About the same time as the Declaration of War against the British in 1776, a paper mill was started in Central Massachusetts on a tributary named Crooked Pond. The mill called the Abjiah Burbank (the name of the owner), was powered by a 12 foot water wheel which drove two engines. Rags were the raw materials for the paper pulp. In the Colonies, paper was called ‘wove’ due to the way the paper mold was constructed.
The Abjiah Burbank mill was very successful during the Revolutionary War but it declined once the mechanization of the paper trade eliminated manual labor during the 1800s.
Newspapers started appearing in the Colonies in the late 1600 and early 1700s. With the increased availability of paper, newspapers became accessible to more and more people. Political information was thus readily spread in the
Pre Revolutionary and Revolutionary period.
An early paper mill of note built in Massachusetts was the Crane Mill, built in 1801 in the town of Dalton. Since 1879 Crane and Company has produced all the paper that United States Currency is printed on! The Crane Company also provides paper to print passports, banknotes, social, and business items. http://www.madehow.com/Volume-3/Paper-Currency.htm l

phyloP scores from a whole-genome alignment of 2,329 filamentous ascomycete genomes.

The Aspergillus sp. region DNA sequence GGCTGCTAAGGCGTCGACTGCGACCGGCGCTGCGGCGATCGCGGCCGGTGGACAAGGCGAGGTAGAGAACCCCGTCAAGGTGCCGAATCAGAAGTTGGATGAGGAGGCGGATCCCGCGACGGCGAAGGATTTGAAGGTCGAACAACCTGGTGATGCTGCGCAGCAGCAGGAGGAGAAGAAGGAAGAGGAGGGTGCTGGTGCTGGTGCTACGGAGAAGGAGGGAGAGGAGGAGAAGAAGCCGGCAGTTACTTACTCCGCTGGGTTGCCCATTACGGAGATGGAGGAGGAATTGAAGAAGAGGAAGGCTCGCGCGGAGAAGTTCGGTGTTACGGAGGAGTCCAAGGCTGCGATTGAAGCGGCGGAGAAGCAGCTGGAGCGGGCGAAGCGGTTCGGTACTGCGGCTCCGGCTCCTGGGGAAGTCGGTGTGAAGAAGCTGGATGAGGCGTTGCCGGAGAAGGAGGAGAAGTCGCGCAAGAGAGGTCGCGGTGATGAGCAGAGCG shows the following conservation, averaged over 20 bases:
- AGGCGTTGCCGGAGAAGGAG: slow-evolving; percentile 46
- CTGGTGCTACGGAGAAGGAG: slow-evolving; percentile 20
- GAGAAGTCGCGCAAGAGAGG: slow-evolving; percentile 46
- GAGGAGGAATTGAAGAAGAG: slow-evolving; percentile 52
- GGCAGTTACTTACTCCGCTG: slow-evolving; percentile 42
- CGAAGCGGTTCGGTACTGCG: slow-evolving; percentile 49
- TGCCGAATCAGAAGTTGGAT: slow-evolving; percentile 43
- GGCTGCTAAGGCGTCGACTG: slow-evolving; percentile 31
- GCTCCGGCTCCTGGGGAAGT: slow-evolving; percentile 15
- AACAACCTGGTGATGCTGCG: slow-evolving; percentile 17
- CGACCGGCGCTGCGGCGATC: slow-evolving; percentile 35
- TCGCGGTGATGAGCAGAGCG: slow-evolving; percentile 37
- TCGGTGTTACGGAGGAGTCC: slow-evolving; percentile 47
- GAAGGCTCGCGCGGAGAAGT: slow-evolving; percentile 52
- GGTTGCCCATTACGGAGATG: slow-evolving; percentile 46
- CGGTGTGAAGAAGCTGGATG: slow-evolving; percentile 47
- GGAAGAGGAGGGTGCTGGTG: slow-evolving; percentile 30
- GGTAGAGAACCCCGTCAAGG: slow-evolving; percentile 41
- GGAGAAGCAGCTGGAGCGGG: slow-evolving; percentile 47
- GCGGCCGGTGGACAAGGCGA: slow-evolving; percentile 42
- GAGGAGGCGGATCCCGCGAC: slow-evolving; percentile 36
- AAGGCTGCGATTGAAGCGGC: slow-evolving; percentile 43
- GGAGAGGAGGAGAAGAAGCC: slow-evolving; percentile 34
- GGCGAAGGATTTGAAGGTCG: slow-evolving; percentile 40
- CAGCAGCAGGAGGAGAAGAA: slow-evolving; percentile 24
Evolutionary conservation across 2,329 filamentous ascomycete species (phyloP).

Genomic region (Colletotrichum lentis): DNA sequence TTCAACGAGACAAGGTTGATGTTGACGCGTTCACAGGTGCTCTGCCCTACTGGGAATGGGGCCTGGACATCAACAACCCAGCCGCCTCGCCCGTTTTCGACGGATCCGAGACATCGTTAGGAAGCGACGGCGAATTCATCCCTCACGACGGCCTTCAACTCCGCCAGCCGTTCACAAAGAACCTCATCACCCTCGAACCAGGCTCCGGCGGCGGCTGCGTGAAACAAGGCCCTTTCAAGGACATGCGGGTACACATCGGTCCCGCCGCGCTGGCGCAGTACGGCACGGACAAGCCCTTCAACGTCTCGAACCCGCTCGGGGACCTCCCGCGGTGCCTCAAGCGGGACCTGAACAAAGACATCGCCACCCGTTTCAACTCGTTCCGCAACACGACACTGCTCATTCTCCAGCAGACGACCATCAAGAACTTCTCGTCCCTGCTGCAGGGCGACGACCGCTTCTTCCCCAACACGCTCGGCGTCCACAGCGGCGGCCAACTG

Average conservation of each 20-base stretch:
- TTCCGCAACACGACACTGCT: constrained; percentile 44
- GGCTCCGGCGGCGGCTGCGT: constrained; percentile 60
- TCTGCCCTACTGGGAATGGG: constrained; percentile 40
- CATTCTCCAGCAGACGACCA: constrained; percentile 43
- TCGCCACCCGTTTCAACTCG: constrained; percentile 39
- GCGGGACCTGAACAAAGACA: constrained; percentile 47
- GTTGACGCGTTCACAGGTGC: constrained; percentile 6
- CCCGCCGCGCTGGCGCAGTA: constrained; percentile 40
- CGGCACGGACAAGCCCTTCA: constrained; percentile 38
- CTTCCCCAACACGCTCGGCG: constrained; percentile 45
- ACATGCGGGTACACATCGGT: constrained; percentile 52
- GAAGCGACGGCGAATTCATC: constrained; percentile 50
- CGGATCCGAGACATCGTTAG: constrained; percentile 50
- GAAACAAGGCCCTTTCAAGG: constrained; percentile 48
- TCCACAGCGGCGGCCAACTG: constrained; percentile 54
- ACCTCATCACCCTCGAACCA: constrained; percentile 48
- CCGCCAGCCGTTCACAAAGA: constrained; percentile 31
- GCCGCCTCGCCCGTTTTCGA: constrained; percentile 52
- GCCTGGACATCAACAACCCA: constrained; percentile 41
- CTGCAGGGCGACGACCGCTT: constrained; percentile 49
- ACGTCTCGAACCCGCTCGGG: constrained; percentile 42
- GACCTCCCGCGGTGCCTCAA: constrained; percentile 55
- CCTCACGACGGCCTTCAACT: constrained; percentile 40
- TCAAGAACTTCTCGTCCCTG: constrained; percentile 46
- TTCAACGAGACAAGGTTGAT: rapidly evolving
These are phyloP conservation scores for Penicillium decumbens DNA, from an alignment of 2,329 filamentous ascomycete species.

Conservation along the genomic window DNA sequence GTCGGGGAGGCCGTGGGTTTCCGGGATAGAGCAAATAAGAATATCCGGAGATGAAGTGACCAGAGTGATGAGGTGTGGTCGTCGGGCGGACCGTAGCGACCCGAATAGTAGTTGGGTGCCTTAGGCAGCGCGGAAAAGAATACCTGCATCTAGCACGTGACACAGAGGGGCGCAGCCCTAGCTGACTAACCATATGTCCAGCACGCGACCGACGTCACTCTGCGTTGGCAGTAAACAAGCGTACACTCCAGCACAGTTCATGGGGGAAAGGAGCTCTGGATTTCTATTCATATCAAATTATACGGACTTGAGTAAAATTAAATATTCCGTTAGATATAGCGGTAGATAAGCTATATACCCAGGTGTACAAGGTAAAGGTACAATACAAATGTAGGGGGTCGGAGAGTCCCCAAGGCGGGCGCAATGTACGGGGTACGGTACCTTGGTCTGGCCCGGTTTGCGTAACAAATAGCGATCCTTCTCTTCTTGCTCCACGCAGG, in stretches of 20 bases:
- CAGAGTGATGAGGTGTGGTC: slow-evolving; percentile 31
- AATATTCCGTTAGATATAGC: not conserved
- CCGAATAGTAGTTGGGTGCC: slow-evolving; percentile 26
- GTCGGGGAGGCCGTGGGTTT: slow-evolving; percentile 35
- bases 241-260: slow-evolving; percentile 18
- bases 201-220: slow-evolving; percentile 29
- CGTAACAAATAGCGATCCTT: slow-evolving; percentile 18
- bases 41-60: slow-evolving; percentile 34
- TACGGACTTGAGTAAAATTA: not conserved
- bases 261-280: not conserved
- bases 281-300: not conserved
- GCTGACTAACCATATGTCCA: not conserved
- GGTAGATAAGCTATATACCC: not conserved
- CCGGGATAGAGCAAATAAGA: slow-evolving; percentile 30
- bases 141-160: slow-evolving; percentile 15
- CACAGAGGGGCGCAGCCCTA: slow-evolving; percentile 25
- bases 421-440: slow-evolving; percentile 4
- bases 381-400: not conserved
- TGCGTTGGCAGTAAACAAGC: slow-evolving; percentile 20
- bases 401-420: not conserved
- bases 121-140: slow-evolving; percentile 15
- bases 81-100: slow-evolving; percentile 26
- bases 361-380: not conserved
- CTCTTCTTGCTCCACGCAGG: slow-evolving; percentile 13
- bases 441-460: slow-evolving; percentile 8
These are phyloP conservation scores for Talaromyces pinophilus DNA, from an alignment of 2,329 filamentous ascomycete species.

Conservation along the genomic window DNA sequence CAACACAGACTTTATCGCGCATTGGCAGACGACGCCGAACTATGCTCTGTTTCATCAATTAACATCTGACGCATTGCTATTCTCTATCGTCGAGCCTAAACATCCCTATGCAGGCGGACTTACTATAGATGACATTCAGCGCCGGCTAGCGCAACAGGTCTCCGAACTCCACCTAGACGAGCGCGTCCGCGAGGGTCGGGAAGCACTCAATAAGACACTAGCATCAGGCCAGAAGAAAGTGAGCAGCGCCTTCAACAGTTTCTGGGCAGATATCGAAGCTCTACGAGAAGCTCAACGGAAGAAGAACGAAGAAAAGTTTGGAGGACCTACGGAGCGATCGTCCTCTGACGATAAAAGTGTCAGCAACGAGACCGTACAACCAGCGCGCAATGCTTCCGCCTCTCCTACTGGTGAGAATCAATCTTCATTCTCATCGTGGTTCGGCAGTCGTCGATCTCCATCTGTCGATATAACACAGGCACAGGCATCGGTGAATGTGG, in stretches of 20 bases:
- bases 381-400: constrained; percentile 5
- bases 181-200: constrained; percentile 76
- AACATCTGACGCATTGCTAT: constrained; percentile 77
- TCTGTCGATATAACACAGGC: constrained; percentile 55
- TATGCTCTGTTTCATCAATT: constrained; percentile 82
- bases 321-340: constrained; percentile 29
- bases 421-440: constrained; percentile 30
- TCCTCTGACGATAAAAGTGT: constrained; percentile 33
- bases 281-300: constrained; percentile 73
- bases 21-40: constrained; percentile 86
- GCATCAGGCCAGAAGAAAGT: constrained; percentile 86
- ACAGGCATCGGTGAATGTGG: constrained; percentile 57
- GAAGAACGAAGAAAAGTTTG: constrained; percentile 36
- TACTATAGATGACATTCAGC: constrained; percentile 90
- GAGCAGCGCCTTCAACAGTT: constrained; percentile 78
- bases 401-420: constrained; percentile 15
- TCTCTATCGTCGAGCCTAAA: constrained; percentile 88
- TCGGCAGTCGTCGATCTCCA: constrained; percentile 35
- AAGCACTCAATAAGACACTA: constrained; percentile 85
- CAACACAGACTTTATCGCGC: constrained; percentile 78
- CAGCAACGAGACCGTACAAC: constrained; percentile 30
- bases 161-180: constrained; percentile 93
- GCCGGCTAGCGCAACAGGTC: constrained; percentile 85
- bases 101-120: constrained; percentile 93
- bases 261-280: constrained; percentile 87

By 1810 there were 185 paper mills in the new United States. To identify mill products, a picture of the paper mill was printed on the ream wrapper. American paper-makers experimented with alternative raw materials as early as the 1790s.
The first US newspaper printed on paper made from wood pulp was the edition of the Boston Weekly Journal which appeared on January 14, 1863.
Poplar was the preferred wood for making wood pulp and new mills appeared near the source of this fiber, mainly in New England. By 1890 there were 25 pulp mills in Maine, producing 182 tons of pulp per day! Five years later Maine was producing 1036 tons of pulp per day, and 508 tons of paper per day. A long way from the times when the production of paper was one sheet at a time!
In the early 1900s the three states which led in the paper making industry were Massachusetts, New York, and Maine. Connecticut, New Hampshire and Vermont followed. At the same time new facilities were constructed in Illinois, Michigan, Ohio, and Wisconsin. In the 20th Century, Wisconsin became an important center for paper-making mills. Canada was also an important player in the making of paper, primarily newsprint, most of which was shipped to the USA.